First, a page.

Nearly as long as Princess Diana has been a public figure, producers have sought out blonde and/or wigable actors to play her. Her life story is so famous, so tumultuous, and full of so many chapters that each era of her life has inspired multiple adaptations. Now, in 2021, 24 years after her death and 40 years after her marriage, we’re in the midst of a new rush of Diana projects: movies, plays, and television, all vying to capture her trademark hairdos, fashion, and clipped patrician dialect. Maybe it’s because we’ve gained enough distance from her tragic death to better understand the scope of her life, or because of the renewed interest in the royal family due to its latest face-off with Harry and Meghan, or because people want to sell more “I’m a Luxury … Few Can Afford” sweaters, but Diana is everywhere once again. To help you make sense of which Diana is which, we’ve put together a helpful run-through of the actresses who have played the role in notable projects, each with her own high-school-style superlative. If you would like to imagine them all hanging out and forming their own cliques in the cafeteria, well, sorry, but that’s my brilliant Princess Diana TV-show idea and you’ll have to pay royalties to me.
Emma Corrin, The Crown, Season 4 (2020)
One thing Corrin nails immediately is Diana’s trademark downcast gaze with her face turned diagonally down and away from everyone else’s. With the help of the Netflix series’ meticulous costuming and props departments, Corrin’s depiction of Diana’s early years in her marriage with Charles — the whirlwind romance, the culture shock of entering the palace, the rise to stardom in her own right — is all about the details. Royal apologists in the U.K. may wish Netflix had labeled the series as fiction, but really, it’s all very close to the historical record (including Diana’s love of Phantom).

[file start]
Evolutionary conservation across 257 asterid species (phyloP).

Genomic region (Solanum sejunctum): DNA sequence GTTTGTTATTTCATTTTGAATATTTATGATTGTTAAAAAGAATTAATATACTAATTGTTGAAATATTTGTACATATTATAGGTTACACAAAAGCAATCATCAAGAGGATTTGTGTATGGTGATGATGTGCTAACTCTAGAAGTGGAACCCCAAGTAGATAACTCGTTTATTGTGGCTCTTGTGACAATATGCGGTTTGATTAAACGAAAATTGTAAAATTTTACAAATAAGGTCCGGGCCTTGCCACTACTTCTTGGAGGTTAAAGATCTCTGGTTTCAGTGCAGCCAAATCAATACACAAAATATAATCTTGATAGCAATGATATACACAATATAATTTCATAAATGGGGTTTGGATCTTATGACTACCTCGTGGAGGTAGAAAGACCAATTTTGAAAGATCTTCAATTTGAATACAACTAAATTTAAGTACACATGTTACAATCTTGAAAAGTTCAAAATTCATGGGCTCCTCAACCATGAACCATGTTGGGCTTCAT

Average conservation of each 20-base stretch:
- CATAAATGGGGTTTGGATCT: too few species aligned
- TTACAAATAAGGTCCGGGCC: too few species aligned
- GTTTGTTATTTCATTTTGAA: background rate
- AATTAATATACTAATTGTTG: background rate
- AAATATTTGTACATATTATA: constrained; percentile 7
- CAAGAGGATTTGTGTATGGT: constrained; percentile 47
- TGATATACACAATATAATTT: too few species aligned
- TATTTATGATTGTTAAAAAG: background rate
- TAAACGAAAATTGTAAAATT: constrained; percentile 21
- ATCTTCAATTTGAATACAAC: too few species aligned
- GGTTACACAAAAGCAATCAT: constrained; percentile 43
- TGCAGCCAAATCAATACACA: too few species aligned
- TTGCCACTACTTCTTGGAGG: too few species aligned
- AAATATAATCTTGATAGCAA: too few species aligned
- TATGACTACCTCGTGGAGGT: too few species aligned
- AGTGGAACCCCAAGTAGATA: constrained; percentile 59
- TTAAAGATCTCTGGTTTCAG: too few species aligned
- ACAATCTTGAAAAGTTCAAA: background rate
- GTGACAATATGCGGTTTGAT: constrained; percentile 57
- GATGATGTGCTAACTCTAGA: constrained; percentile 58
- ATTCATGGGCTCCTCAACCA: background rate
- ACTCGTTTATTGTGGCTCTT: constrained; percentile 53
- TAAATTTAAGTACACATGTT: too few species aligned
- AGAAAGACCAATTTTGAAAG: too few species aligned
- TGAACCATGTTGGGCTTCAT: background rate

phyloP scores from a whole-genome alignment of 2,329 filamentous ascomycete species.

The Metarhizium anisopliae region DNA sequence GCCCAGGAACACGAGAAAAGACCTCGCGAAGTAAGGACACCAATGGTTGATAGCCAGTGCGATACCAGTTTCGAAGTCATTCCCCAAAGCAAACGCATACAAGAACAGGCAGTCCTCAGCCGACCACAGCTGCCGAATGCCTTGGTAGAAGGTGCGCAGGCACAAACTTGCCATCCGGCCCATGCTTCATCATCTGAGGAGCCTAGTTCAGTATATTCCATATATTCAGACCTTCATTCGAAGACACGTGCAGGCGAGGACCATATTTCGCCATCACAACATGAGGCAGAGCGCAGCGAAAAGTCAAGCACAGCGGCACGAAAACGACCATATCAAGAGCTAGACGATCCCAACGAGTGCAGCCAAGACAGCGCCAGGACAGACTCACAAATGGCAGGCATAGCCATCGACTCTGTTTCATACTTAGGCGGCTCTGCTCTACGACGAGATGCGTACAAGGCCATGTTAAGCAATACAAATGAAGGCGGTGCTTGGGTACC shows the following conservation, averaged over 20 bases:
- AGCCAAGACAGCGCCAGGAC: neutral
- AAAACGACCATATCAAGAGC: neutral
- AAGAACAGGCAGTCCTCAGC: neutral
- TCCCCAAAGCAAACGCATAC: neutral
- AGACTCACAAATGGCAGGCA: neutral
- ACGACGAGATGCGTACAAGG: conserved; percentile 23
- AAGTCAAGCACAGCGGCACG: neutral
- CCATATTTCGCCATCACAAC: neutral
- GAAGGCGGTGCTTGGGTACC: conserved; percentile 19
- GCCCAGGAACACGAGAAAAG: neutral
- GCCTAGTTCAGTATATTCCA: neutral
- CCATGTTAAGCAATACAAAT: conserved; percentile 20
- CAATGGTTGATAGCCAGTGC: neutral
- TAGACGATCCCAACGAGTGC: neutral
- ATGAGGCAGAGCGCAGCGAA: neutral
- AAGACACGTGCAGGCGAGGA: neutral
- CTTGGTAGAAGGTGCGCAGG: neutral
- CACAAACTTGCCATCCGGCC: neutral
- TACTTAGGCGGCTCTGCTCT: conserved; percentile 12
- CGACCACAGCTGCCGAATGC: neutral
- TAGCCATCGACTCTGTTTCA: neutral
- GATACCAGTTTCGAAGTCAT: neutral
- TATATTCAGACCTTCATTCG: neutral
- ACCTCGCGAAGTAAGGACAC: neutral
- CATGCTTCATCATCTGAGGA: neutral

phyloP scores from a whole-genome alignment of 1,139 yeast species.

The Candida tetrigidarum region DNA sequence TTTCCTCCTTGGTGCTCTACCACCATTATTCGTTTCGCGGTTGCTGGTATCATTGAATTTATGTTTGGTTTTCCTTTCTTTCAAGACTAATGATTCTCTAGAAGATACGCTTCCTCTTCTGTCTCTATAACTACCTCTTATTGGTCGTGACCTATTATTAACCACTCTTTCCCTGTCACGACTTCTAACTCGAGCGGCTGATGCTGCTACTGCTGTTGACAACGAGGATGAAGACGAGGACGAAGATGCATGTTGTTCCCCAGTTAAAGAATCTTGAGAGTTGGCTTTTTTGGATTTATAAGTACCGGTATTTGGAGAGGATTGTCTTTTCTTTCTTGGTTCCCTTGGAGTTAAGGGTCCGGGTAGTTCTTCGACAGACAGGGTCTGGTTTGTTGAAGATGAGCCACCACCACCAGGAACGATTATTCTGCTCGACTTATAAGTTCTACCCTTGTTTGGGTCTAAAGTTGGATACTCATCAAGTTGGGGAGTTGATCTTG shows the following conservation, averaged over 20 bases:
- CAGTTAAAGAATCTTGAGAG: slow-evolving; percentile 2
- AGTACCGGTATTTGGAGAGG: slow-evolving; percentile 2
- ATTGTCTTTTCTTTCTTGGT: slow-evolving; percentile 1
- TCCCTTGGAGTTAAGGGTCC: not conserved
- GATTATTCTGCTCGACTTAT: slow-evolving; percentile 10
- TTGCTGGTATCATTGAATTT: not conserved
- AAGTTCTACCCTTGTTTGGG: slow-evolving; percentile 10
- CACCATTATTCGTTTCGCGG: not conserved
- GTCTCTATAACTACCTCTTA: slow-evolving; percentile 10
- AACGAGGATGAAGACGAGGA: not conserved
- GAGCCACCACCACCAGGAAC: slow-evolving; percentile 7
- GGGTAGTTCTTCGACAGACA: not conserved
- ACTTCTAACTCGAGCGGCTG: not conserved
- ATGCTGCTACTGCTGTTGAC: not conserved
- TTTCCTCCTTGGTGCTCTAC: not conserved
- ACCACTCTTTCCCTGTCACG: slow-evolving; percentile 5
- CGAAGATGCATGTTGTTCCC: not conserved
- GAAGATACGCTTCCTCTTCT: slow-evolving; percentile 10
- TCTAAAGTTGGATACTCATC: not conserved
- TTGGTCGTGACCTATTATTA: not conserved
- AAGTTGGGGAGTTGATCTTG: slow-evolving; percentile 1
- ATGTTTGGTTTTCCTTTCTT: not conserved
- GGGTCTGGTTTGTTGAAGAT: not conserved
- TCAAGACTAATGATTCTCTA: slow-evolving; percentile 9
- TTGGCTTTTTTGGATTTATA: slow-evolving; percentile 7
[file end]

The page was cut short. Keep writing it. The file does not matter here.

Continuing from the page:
Kristen Stewart, Spencer (2021)
Nothing in Spencer is exactly right, nor is it supposed to be. The film imagines Diana off on a Christmas holiday with the royals at Sandringham when her marriage has collapsed but isn’t officially over. The details are less important than the mood — a sustained haute couture panic attack in which you end up free-associating your feelings about Stewart as a celebrity with the character she is playing. It’s a different route to a different kind of emotional truth, with a few detours along the way to scenes in which she sees the ghost of Anne Boleyn. There’s room for both! Corrin’s performance nabbed an Emmy nomination, and Stewart’s will probably get her an Oscar nod (if not a win).
Jeanna de Waal, Diana, The Musical (2021)
I mean, yes, this version of Diana does belt a lot for some reason, but the choices of the musical — which was filmed for Netflix and is soon to open on Broadway — are metaphorically loud in general. Charles does some ’80s dance moves to represent how out of touch he is. Diana sings at an AIDS patient. Her alleged lover James Hewitt arrives shirtless on a bucking horse. Do you hate subtlety? This is the show for you.
Most Job Security
Bonnie Soper, Harry & Meghan: A Royal Romance (2018), Harry & Meghan: Becoming Royal (2019), Harry & Meghan: Escaping the Palace (2021)